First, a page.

That means savvy technology providers could just look here instead of logging DNS requests for similar data on what host names to which a customer is attempting to connect. This is becoming far more viable as HTTPS Everywhere, user agent changes, and free certificate authorities like Lets Encrypt are making ‘secure by default’ the new reality for the web. More TLS means more encryption, but also more consistency in finding hostnames in SNI fields.
TLS is underpinned by a system of trust, particularly in the entities called Certificate Authorities that cryptographically sign certificates used to establish encrypted communications. However, certificate authorities are fallible, and some have failed due to security breaches or by failing to abide by the rules and mis-issuing certificates. Some of the most egregious offenses from failed certificate authorities like DigiNotar, Symantec, and WoSign/StartCom have resulted in technology solutions that make it possible to hold them accountable. Certificate Transparency (CT) logs are a public ledger of certificates issued by authorities that allow their behavior to be monitored, but also create central clearinghouses of certificates that can be looked up by name or serial number. More on that soon.
When a certificate is compromised, a certificate authority can revoke it. While normally a certificate has a limited duration noted by an immutable expiration date embedded into it, certificates may be prematurely revoked if the holder or the authority is compromised. The Online Certificate Status Protocol (OCSP) is a protocol clients like web browsers user to verify a certificate it receives is still valid. OCSP lets a client ask “I just received this certificate for Yahoo.com, but is it valid?” The request is obscure, but not secure:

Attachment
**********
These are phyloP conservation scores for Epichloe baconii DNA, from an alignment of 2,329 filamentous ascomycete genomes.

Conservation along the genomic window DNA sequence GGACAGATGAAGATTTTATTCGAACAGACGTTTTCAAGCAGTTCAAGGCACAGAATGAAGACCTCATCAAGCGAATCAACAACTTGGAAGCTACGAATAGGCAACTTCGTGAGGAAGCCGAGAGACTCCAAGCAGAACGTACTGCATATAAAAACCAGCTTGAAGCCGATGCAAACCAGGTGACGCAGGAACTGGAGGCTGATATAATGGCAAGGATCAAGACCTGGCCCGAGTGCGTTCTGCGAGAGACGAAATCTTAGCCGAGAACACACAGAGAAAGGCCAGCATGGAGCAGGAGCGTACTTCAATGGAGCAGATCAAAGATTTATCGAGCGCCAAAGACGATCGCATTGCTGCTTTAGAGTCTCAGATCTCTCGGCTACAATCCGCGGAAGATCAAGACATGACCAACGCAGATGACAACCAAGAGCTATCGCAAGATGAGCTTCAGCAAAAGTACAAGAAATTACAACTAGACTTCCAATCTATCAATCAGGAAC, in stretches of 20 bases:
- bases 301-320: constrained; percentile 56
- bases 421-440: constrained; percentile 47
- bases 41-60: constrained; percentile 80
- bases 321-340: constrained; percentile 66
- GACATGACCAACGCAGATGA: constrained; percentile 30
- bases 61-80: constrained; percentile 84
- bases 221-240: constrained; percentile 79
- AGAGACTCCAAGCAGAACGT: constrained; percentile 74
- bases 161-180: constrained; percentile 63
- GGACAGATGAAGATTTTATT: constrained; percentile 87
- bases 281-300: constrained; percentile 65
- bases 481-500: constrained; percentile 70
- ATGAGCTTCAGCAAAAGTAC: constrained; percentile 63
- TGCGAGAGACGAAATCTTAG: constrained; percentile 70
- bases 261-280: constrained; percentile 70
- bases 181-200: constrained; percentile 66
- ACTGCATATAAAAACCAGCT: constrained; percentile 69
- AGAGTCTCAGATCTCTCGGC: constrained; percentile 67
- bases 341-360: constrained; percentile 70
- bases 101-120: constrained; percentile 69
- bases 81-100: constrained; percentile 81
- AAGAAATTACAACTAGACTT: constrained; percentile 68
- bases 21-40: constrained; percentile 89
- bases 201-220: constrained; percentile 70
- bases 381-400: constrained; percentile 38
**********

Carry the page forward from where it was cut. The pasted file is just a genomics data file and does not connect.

The request has a one-way hash of the distinguished name and public key in the certificate as well as the serial number of the certificate. Unsalted hashes mean anyone could poll CT logs for all distinguished names, build their own hash lookup dictionary, and then compare this value to their dictionary. However, the unhashed serial number makes this far easier, as many CT logs support direct lookup of certificates by their serial number. In the following screenshot, you can see a trivial lookup to find out my lab virtual machine was connecting out to https://support.mozilla.org.
This is not a new vulnerability. In fact, RFC 6960, which defines OCSP, explicitly states:
Where privacy is a requirement, OCSP transactions exchanged using HTTP MAY be protected using either Transport Layer Security/Secure Socket Layer (TLS/SSL) or some other lower-layer protocol.
Incorrectly, some presume OCSP must be performed over insecure HTTP to address a address a ‘chicken and egg’ problem that would arise from trying to validate the certificate of a secure OCSP site to validate the certificate of another secure site. While implementation details could be non-trivial, solutions like pinning the TLS certificates of well-known OCSP responders could address that challenge.
It is important, though, to consider that in the cat-and-mouse game of threats to privacy and privacy-protecting technologies, OCSP is a more readily available source of metadata on users as HTTPS adoption increases, CT logs become mandatory and pervasive, and insecure OCSP communications dominate the responder implementations. As other privacy holes are addressed, such as DoH and ESNI, to keep users’ Internet activity private, OCSP is a challenge at scale to address as well.